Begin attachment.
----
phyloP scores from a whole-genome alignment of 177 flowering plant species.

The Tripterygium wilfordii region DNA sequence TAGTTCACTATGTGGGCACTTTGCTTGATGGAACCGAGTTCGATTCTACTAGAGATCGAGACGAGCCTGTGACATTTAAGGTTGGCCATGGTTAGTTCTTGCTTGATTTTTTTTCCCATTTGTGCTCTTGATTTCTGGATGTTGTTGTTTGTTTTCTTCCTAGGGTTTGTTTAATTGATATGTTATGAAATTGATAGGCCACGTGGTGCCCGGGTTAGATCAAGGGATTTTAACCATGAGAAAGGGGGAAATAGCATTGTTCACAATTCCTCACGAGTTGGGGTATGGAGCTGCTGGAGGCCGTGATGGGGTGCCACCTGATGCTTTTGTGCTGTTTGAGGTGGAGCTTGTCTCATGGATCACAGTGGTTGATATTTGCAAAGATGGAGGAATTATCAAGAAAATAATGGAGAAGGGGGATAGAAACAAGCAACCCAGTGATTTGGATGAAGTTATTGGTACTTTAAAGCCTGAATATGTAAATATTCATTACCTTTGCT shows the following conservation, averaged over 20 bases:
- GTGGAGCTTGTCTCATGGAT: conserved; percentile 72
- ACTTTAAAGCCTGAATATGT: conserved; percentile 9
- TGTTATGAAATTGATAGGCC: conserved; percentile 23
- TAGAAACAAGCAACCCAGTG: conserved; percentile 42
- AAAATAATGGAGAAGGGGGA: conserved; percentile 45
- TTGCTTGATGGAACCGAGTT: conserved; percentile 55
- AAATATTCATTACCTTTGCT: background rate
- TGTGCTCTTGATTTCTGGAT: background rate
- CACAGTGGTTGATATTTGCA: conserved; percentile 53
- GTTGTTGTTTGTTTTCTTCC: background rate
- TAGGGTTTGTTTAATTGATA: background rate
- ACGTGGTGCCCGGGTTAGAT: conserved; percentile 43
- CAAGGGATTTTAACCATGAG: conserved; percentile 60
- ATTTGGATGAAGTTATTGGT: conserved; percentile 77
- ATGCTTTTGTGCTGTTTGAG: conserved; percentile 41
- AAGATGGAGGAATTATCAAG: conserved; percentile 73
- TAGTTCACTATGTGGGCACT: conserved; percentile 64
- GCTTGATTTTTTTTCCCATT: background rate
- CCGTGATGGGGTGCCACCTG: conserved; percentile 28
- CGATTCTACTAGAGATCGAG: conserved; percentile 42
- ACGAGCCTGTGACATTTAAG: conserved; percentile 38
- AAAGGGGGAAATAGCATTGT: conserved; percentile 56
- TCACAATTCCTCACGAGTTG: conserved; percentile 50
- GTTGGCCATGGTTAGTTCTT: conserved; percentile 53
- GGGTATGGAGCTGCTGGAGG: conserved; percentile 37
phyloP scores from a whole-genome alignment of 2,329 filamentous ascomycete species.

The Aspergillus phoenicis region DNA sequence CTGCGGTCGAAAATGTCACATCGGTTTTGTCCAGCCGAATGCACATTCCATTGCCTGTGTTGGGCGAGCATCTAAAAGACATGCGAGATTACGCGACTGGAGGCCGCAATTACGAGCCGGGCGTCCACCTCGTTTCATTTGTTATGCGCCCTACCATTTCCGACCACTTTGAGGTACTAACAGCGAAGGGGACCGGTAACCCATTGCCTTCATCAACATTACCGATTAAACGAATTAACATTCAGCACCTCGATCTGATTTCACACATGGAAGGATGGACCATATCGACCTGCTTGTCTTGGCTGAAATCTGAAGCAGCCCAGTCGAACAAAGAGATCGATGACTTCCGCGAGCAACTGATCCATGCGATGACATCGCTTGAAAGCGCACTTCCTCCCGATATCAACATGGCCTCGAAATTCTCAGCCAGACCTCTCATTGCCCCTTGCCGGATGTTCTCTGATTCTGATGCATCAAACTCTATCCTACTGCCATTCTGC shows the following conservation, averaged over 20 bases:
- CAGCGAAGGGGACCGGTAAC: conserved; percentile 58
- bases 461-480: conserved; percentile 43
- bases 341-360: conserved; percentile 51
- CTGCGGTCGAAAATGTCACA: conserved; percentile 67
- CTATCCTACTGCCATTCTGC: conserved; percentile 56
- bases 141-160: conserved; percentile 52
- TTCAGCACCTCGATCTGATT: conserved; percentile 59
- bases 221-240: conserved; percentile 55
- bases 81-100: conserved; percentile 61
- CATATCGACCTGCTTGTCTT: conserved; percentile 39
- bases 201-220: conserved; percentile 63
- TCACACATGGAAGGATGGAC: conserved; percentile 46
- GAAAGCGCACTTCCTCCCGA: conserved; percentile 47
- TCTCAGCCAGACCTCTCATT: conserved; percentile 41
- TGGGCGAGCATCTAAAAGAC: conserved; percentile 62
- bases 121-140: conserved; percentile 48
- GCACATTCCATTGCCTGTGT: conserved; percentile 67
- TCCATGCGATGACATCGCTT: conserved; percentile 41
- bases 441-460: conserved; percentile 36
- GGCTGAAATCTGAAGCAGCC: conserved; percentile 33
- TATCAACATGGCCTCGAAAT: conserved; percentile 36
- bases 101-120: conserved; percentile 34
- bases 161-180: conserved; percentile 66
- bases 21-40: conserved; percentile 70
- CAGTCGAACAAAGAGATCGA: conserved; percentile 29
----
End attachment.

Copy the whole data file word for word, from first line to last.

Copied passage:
phyloP scores from a whole-genome alignment of 177 flowering plant species.

The Tripterygium wilfordii region DNA sequence TAGTTCACTATGTGGGCACTTTGCTTGATGGAACCGAGTTCGATTCTACTAGAGATCGAGACGAGCCTGTGACATTTAAGGTTGGCCATGGTTAGTTCTTGCTTGATTTTTTTTCCCATTTGTGCTCTTGATTTCTGGATGTTGTTGTTTGTTTTCTTCCTAGGGTTTGTTTAATTGATATGTTATGAAATTGATAGGCCACGTGGTGCCCGGGTTAGATCAAGGGATTTTAACCATGAGAAAGGGGGAAATAGCATTGTTCACAATTCCTCACGAGTTGGGGTATGGAGCTGCTGGAGGCCGTGATGGGGTGCCACCTGATGCTTTTGTGCTGTTTGAGGTGGAGCTTGTCTCATGGATCACAGTGGTTGATATTTGCAAAGATGGAGGAATTATCAAGAAAATAATGGAGAAGGGGGATAGAAACAAGCAACCCAGTGATTTGGATGAAGTTATTGGTACTTTAAAGCCTGAATATGTAAATATTCATTACCTTTGCT shows the following conservation, averaged over 20 bases:
- GTGGAGCTTGTCTCATGGAT: conserved; percentile 72
- ACTTTAAAGCCTGAATATGT: conserved; percentile 9
- TGTTATGAAATTGATAGGCC: conserved; percentile 23
- TAGAAACAAGCAACCCAGTG: conserved; percentile 42
- AAAATAATGGAGAAGGGGGA: conserved; percentile 45
- TTGCTTGATGGAACCGAGTT: conserved; percentile 55
- AAATATTCATTACCTTTGCT: background rate
- TGTGCTCTTGATTTCTGGAT: background rate
- CACAGTGGTTGATATTTGCA: conserved; percentile 53
- GTTGTTGTTTGTTTTCTTCC: background rate
- TAGGGTTTGTTTAATTGATA: background rate
- ACGTGGTGCCCGGGTTAGAT: conserved; percentile 43
- CAAGGGATTTTAACCATGAG: conserved; percentile 60
- ATTTGGATGAAGTTATTGGT: conserved; percentile 77
- ATGCTTTTGTGCTGTTTGAG: conserved; percentile 41
- AAGATGGAGGAATTATCAAG: conserved; percentile 73
- TAGTTCACTATGTGGGCACT: conserved; percentile 64
- GCTTGATTTTTTTTCCCATT: background rate
- CCGTGATGGGGTGCCACCTG: conserved; percentile 28
- CGATTCTACTAGAGATCGAG: conserved; percentile 42
- ACGAGCCTGTGACATTTAAG: conserved; percentile 38
- AAAGGGGGAAATAGCATTGT: conserved; percentile 56
- TCACAATTCCTCACGAGTTG: conserved; percentile 50
- GTTGGCCATGGTTAGTTCTT: conserved; percentile 53
- GGGTATGGAGCTGCTGGAGG: conserved; percentile 37
phyloP scores from a whole-genome alignment of 2,329 filamentous ascomycete species.

The Aspergillus phoenicis region DNA sequence CTGCGGTCGAAAATGTCACATCGGTTTTGTCCAGCCGAATGCACATTCCATTGCCTGTGTTGGGCGAGCATCTAAAAGACATGCGAGATTACGCGACTGGAGGCCGCAATTACGAGCCGGGCGTCCACCTCGTTTCATTTGTTATGCGCCCTACCATTTCCGACCACTTTGAGGTACTAACAGCGAAGGGGACCGGTAACCCATTGCCTTCATCAACATTACCGATTAAACGAATTAACATTCAGCACCTCGATCTGATTTCACACATGGAAGGATGGACCATATCGACCTGCTTGTCTTGGCTGAAATCTGAAGCAGCCCAGTCGAACAAAGAGATCGATGACTTCCGCGAGCAACTGATCCATGCGATGACATCGCTTGAAAGCGCACTTCCTCCCGATATCAACATGGCCTCGAAATTCTCAGCCAGACCTCTCATTGCCCCTTGCCGGATGTTCTCTGATTCTGATGCATCAAACTCTATCCTACTGCCATTCTGC shows the following conservation, averaged over 20 bases:
- CAGCGAAGGGGACCGGTAAC: conserved; percentile 58
- bases 461-480: conserved; percentile 43
- bases 341-360: conserved; percentile 51
- CTGCGGTCGAAAATGTCACA: conserved; percentile 67
- CTATCCTACTGCCATTCTGC: conserved; percentile 56
- bases 141-160: conserved; percentile 52
- TTCAGCACCTCGATCTGATT: conserved; percentile 59
- bases 221-240: conserved; percentile 55
- bases 81-100: conserved; percentile 61
- CATATCGACCTGCTTGTCTT: conserved; percentile 39
- bases 201-220: conserved; percentile 63
- TCACACATGGAAGGATGGAC: conserved; percentile 46
- GAAAGCGCACTTCCTCCCGA: conserved; percentile 47
- TCTCAGCCAGACCTCTCATT: conserved; percentile 41
- TGGGCGAGCATCTAAAAGAC: conserved; percentile 62
- bases 121-140: conserved; percentile 48
- GCACATTCCATTGCCTGTGT: conserved; percentile 67
- TCCATGCGATGACATCGCTT: conserved; percentile 41
- bases 441-460: conserved; percentile 36
- GGCTGAAATCTGAAGCAGCC: conserved; percentile 33
- TATCAACATGGCCTCGAAAT: conserved; percentile 36
- bases 101-120: conserved; percentile 34
- bases 161-180: conserved; percentile 66
- bases 21-40: conserved; percentile 70
- CAGTCGAACAAAGAGATCGA: conserved; percentile 29